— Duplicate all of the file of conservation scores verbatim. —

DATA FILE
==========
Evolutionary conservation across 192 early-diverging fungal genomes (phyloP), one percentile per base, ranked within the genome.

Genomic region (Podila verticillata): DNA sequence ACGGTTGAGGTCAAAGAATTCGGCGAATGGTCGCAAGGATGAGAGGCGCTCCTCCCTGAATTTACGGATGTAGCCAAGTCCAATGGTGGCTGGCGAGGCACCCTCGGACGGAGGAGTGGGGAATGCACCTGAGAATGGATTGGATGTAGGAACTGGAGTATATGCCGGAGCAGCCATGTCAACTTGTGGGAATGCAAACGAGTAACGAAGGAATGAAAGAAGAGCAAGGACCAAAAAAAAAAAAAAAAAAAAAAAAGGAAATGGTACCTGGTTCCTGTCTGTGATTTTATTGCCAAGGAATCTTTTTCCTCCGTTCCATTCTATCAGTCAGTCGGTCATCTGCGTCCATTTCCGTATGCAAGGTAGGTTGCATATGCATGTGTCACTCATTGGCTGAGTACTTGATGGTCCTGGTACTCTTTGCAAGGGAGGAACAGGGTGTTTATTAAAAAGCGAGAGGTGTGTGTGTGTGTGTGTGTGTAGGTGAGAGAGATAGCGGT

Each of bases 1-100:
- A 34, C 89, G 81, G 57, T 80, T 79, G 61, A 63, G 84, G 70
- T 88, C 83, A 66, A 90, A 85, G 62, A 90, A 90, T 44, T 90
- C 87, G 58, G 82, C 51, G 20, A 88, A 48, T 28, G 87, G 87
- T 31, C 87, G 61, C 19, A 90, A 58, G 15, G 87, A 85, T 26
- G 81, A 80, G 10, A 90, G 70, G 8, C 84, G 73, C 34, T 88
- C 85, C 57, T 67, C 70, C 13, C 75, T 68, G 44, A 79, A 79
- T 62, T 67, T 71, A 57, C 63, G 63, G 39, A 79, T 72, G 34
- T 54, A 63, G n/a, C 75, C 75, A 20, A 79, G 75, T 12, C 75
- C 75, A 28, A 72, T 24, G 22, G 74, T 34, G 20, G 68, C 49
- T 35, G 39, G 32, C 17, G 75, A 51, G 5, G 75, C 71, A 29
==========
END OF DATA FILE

Evolutionary conservation across 192 early-diverging fungal genomes (phyloP), one percentile per base, ranked within the genome.

Genomic region (Podila verticillata): DNA sequence ACGGTTGAGGTCAAAGAATTCGGCGAATGGTCGCAAGGATGAGAGGCGCTCCTCCCTGAATTTACGGATGTAGCCAAGTCCAATGGTGGCTGGCGAGGCACCCTCGGACGGAGGAGTGGGGAATGCACCTGAGAATGGATTGGATGTAGGAACTGGAGTATATGCCGGAGCAGCCATGTCAACTTGTGGGAATGCAAACGAGTAACGAAGGAATGAAAGAAGAGCAAGGACCAAAAAAAAAAAAAAAAAAAAAAAAGGAAATGGTACCTGGTTCCTGTCTGTGATTTTATTGCCAAGGAATCTTTTTCCTCCGTTCCATTCTATCAGTCAGTCGGTCATCTGCGTCCATTTCCGTATGCAAGGTAGGTTGCATATGCATGTGTCACTCATTGGCTGAGTACTTGATGGTCCTGGTACTCTTTGCAAGGGAGGAACAGGGTGTTTATTAAAAAGCGAGAGGTGTGTGTGTGTGTGTGTGTGTAGGTGAGAGAGATAGCGGT

Each of bases 1-100:
- A 34, C 89, G 81, G 57, T 80, T 79, G 61, A 63, G 84, G 70
- T 88, C 83, A 66, A 90, A 85, G 62, A 90, A 90, T 44, T 90
- C 87, G 58, G 82, C 51, G 20, A 88, A 48, T 28, G 87, G 87
- T 31, C 87, G 61, C 19, A 90, A 58, G 15, G 87, A 85, T 26
- G 81, A 80, G 10, A 90, G 70, G 8, C 84, G 73, C 34, T 88
- C 85, C 57, T 67, C 70, C 13, C 75, T 68, G 44, A 79, A 79
- T 62, T 67, T 71, A 57, C 63, G 63, G 39, A 79, T 72, G 34
- T 54, A 63, G n/a, C 75, C 75, A 20, A 79, G 75, T 12, C 75
- C 75, A 28, A 72, T 24, G 22, G 74, T 34, G 20, G 68, C 49
- T 35, G 39, G 32, C 17, G 75, A 51, G 5, G 75, C 71, A 29